The same thing goes for countersinking the tops of the pilot holes. I know it takes extra time but do it! It’s worth it for the quality and strength it will help you achieve. Why not invest in a bit that both taps holes and countersinks in one go? That’s what I did.


Use a brad-point drill bit with a width that matches the minor diameter of the screw (the shaft without the thread). Then, drill to a depth just slightly deeper than the over all screw length.

4 – Not considering knots

Knots are the dark eye-like marks on the surface of your timber. They are where branches grew out of the original tree trunk and have grain that runs almost perpendicular to the rest of the timber. They are more common in softwood as this mostly comes from coniferous trees such as pine which have far more branches lower down the tree.

I personally like the look of a well-formed knot as long as it’s in an aesthetically pleasing spot. The problems start when a knot lies near the edge of a piece of timber or in the way of one of your cuts. Cutting a knot in half just looks odd and like you didn’t plan things well. It’s also much harder to cut through knots if your sawing by hand and very hard to drive a screw into one without splitting it. Plan ahead and avoid knots in places that will cause you problems or look ugly.

loose knots can actually fire out of a piece of wood when cutting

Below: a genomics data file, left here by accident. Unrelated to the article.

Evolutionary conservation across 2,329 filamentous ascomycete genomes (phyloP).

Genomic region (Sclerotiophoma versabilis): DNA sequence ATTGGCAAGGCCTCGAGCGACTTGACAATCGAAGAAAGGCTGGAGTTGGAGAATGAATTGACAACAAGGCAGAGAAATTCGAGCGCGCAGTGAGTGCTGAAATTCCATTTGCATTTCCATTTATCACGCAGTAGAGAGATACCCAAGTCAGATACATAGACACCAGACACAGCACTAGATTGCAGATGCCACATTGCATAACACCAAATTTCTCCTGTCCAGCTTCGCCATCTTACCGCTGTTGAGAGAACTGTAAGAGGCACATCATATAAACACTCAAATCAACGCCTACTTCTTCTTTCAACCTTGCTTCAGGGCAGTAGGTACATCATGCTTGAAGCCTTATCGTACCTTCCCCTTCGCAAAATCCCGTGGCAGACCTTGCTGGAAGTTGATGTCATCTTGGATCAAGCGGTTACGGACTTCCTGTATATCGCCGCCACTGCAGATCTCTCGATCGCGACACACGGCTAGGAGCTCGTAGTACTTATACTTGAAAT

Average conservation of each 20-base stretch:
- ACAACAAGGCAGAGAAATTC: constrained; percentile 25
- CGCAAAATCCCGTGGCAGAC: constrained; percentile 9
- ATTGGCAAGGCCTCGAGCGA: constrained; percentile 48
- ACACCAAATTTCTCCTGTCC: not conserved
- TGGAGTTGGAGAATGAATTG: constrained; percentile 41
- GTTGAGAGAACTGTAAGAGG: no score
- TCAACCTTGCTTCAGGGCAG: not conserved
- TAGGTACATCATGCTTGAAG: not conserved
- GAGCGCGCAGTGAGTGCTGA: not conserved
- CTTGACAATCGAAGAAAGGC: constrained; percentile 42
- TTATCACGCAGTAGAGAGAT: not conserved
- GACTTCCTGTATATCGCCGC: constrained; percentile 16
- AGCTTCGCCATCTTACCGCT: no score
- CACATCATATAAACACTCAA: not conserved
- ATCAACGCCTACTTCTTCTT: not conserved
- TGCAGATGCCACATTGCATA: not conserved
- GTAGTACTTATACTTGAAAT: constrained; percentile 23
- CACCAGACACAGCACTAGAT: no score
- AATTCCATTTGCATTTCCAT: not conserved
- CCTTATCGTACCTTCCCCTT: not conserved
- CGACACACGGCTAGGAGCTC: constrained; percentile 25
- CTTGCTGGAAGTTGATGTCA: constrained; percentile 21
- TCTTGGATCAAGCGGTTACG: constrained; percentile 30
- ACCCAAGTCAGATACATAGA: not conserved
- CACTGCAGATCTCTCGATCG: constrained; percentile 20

Another thing to bear in mind is that depending on the moisture content of your timber, they can become lose and fall out as the timber dries. They can also distort the timber entirely as they dry. An already loose knot can actually fire out of a piece of wood when cutting using power tools – so watch out!


When selecting timber, avoid pieces with large knots, ones that are loose looking or near to the edges. When you’re marking out your cuts, try to order your pieces in a way that knots are away from your cuts.

5 – Skimping on finishing

So, rather aptly, the last point is about finishing. By this I mean scraping, sanding and applying wax, oil, varnish or paint to your project. It’s my least favourite part of making anything because it’s so time consuming and for me, boring. However it’s really important if you want all the work you did up until that point to really shine and last as long as possible.

The main thing people tend to skip is sanding enough and/or properly. Yes, it’s tiresome and creates tonnes of dust but you simply have to do it for a good looking final product. Another easy misstep is not sealing knots before painting. If you’re using a softwood with high resin content like pine, the knots will soon show through the paint as ugly brown circular stains.


Work your way through at least 2-3 grits of sand paper, starting with the coarsest grit. Lower numbers of grit are courser. I usually start with something like a 120, then go to a 180 and finish with 240. If your piece has a very rough surface to begin with you may want to start lower down, probably with 60-80. I’ve never used anything lower than 60 for anything.

When applying coats of finish make sure you follow the directions on the container to the letter. Don’t assume you know better than the people who manufactured the product and just do it your own way. Those directions are there for a reason.

Are you guilty?

How many of these have you done? If I’m honest I’ve done all of them at one time or another. Hopefully having them pointed out will make you more aware the next time you’re making those compromises in your head. Happy woodworking.



A lifelong fan of making and breaking things. If you can do it yourself, why wouldn't you?